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|Ear Canal "No, No's"
Q Tips are abrasive and pose the danger of being pushed too far and damaging the eardrum. They also push discharge further back into the canal.
Symptoms of ear disease are shaking the head, scratching at the ears, discharge from the ear canal, odor from the ear, or redness of the ear flap or entrance to the ear canal. Your pet may be tilting their head to one side although it's important to point out that there are causes for this other than ear disease. The color and consistency of discharge may vary from yellow liquid to black wax, but the color does not indicate one particular cause.
The causes of ear disorders are due to infection, allergy, foreign bodies, or tumors. Your veterinarian will examine the ear canal with an otoscope which allows the long canal to be inspected along its entire length. The exam will also help your veterinarian determine if the eardrum is intact. This may require sedation or anesthesia if the ear is very painful or if the pet is not cooperative. A sample of the discharge will be examined under a microscope for any organisms. This information will help your veterinarian in developing an appropriate treatment plan.
Infections of the ear can be due to yeast, bacteria, or ear mites. Yeast infections are by far the most common, accounting for an estimated 75% of cases in dogs. Bacterial infections cause about 20% of ear infections, and ear mites cause about 5% (or less) of cases in dogs. Bacteria resistant to antibiotics are an increasing cause of ear infections. This is diagnosed with a culture and sensitivity by a laboratory. Some bacterial infections can even perforate the eardrum.
Allergies are a very common cause of ear problems, in fact, many of the yeast infections are secondary to an underlying allergy. If there are recurring ear symptoms, allergy is almost certainly the cause. Environmental allergens such as pollen, molds, and house dust mites are frequent causes of allergy. Food allergy is also a common cause of ear problems. A pet is not allergic to a brand of food, but is allergic to one or more food ingredients. A food trial is the only method to determine if a food allergy is an etiology. There is no reliable blood or intradermal skin test for food allergy. Consequently, flea allergy is generally not a cause of ear abnormalities.
Occasionally a foreign body will make its way into the ear canal and cause irritation or even perforate the eardrum. Pieces of plants, especially seedpods called foxtails, are a common foreign body that can cause ear problems. Anesthesia may be needed to remove the object. Tumors, which are even more rare, may develop in the ear canal and cause a blockage. Surgery may be needed to remove the mass and pathology should be performed to determine if it is benign or malignant.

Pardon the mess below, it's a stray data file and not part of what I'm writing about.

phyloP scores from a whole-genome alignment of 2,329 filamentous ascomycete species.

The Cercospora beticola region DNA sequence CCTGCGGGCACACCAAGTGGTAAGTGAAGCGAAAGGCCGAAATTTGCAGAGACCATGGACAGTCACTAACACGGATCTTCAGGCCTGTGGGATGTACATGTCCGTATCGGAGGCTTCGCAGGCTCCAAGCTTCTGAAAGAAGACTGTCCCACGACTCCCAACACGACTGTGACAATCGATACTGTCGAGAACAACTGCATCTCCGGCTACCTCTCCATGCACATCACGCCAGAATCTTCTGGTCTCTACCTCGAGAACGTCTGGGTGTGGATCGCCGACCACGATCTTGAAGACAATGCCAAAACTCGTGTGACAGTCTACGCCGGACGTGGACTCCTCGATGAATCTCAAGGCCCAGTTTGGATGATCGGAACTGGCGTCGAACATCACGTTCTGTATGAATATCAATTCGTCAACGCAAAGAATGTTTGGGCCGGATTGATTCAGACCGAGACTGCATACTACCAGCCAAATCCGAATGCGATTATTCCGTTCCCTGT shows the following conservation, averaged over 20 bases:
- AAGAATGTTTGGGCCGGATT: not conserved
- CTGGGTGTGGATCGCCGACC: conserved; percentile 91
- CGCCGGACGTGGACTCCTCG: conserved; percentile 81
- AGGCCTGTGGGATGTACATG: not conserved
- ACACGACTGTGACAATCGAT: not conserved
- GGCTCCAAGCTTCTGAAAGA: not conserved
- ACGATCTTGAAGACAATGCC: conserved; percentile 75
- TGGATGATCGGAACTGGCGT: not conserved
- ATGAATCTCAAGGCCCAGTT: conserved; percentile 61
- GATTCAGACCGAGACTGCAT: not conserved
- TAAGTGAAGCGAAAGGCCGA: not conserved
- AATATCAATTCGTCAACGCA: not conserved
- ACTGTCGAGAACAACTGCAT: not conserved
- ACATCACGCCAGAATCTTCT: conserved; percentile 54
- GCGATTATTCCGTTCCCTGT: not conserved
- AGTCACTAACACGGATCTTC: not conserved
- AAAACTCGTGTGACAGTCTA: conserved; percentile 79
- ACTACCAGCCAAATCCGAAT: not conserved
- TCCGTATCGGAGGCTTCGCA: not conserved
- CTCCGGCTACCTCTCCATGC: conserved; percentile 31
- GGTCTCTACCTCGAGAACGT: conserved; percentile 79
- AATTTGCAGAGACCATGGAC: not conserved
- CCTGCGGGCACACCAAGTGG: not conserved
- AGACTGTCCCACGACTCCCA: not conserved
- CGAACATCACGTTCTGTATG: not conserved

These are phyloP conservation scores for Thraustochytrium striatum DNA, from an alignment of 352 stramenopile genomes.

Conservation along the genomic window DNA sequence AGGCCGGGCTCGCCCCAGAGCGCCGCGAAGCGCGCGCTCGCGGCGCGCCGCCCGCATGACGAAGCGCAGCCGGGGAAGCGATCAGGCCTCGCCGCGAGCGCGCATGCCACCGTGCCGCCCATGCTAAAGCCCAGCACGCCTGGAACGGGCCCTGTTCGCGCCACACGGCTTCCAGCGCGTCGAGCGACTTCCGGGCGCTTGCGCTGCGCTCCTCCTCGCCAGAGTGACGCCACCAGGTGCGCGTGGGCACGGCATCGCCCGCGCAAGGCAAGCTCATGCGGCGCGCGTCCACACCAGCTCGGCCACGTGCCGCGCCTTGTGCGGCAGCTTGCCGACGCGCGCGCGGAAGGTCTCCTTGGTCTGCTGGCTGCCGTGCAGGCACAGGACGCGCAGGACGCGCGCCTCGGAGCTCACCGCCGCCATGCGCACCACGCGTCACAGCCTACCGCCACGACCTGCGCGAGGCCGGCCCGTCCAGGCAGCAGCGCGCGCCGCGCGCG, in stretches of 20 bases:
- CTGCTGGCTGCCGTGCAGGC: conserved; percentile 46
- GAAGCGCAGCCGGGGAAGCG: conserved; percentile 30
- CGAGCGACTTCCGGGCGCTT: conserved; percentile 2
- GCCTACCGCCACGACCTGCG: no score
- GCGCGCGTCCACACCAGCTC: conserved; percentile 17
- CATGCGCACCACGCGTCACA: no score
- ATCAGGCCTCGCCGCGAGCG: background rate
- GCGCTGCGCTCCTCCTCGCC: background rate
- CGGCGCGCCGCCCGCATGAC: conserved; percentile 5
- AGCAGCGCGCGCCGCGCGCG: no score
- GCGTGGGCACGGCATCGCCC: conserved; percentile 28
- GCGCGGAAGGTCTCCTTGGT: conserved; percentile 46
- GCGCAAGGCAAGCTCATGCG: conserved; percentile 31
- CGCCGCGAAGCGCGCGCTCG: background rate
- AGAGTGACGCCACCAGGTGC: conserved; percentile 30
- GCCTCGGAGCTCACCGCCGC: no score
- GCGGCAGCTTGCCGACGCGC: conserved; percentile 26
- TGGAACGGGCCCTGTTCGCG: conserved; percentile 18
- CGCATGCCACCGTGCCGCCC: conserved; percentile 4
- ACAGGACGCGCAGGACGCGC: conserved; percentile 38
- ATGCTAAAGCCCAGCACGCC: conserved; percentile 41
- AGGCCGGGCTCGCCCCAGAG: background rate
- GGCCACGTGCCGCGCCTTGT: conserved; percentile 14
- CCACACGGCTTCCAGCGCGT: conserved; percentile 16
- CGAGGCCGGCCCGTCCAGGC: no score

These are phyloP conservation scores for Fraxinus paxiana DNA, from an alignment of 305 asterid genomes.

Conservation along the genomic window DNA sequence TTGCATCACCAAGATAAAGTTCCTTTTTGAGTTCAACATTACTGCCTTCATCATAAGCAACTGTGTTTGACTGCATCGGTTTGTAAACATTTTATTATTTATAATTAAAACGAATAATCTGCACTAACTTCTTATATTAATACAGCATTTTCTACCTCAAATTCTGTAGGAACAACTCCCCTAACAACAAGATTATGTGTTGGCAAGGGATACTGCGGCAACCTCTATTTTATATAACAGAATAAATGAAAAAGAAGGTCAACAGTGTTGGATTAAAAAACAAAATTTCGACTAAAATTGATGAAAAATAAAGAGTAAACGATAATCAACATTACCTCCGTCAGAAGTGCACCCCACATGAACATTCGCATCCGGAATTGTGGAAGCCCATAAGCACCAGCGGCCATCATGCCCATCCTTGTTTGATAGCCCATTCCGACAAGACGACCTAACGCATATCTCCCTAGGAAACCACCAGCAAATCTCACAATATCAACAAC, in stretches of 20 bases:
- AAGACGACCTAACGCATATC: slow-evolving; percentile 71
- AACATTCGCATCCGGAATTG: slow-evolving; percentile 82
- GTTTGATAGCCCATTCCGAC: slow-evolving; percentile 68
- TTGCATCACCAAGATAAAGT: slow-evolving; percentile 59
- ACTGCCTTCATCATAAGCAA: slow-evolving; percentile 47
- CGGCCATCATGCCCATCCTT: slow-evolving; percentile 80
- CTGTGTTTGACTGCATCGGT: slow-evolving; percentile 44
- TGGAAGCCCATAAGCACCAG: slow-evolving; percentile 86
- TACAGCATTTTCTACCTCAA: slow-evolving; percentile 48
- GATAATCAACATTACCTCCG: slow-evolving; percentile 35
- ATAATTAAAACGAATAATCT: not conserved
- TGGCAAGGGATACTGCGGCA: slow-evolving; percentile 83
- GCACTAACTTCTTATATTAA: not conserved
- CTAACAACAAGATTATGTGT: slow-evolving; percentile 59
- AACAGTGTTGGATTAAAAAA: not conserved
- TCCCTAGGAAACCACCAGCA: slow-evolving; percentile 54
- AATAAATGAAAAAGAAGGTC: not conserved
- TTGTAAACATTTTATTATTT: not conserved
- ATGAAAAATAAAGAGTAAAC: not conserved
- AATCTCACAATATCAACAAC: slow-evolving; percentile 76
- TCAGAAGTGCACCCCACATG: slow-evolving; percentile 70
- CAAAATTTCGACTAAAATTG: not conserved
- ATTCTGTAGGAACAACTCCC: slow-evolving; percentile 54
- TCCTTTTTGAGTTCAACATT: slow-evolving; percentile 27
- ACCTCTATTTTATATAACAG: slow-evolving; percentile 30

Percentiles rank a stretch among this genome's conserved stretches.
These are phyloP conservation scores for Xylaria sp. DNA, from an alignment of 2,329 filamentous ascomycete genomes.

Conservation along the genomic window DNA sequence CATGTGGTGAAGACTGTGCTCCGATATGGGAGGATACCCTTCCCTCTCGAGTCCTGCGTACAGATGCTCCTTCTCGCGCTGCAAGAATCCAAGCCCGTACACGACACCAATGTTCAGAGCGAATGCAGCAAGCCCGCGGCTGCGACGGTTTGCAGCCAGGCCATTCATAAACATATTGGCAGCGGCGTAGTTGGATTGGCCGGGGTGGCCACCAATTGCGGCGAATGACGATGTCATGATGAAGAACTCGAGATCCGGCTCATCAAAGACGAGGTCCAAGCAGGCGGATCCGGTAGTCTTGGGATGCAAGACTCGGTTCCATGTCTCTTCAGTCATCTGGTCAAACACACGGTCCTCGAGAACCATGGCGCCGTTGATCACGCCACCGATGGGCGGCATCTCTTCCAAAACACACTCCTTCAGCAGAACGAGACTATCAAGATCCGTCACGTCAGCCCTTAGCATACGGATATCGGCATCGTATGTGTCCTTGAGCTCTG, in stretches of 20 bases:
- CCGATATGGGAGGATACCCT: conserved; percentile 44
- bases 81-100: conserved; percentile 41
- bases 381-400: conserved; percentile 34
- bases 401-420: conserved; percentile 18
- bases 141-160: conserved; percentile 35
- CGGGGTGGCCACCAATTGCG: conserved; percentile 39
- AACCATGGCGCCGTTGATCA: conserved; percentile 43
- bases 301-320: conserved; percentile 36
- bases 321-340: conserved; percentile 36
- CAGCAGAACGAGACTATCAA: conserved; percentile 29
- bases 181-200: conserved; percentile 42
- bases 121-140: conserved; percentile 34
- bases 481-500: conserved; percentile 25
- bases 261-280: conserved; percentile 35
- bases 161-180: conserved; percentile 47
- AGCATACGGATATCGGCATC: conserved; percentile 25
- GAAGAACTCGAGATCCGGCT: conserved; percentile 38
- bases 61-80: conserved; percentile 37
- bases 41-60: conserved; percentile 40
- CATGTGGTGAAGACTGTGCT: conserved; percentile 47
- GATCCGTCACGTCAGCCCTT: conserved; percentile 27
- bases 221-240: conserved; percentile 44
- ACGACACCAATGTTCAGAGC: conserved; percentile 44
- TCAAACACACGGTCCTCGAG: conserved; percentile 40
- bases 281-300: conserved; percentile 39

Treatment of ear problems will depend on the cause of the disease, for example, a bacterial infection is treated differently than a yeast infection. A foreign body needs removal while ear mites need a parasite treatment. In general, treatment often involves oral medicine, topical medicine, and ear cleansers. It is also important to know whether the eardrum is intact, as many topical medications can't be used if there is a ruptured eardrum. In more advanced cases surgery may be the preferred method of treatment.
Ear problems are a malady your veterinarian sees on a regular basis. Most are healed with routine treatment but some cases can be more challenging. It is important to have a thorough exam, appropriate treatment and a follow-up plan to check on progress and ensure complete recovery. Many "repeat" infections are cases that never truly healed completely. Your veterinarian is your pet's best friend when it comes to ear problems so don't hesitate to call with your questions or make an appointment if you are concerned that your pet may be experiencing ear problems.
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Don't take a good vet for granted, that's what I say. I currently live in another state and have taken my 10 year old dog to numerous vets over the years (California, Colorado, Vegas, and then some). Never have I ever received the attention and care I've gotten w/Dr. Hines. Within the past 3 months alone, my dog went to 3 different vets for a horrible and painful skin problem that broke out all over her body.
The first vet: I spent more time ponying up the $175 for the visit than the Dr. spent actually looking at my dog. He performed a woods lamp exam for ringworm. Even without Google or a veterinary degree, I could tell it wasn't ringworm. Thanks for taking my money.
Second vet: "Here's some spray, now here's your bill. Bring her back in two weeks so I can charge you another visit." No tests, nothing.
Between the two, I felt like I got nowhere. No definitive answer on why this affected my dog and the medication given wasn't even for a diagnosed condition. Just some general topical spray. I could have bought it at Petsmart and saved myself the time and money.
Recently, on a visit to Idaho, I planned ahead to bring my dog to the Rupert Animal Clinic. I asked the same questions, had the same concerns and now have different results. Dr. Hines gave me options on what route to take, ran appropriate tests and communicated with me every step of the way (even calling me personally when test results came in). My primary concern was cancer. Our dog is like our child- we'll pay the money if we can keep her healthy and safe. In the future, I've resolved to bring my dog to Rupert Animal Clinic on our annual trip for all of her exams. I know she won't be treated as a little cash cow to exploit an owner's love for pets.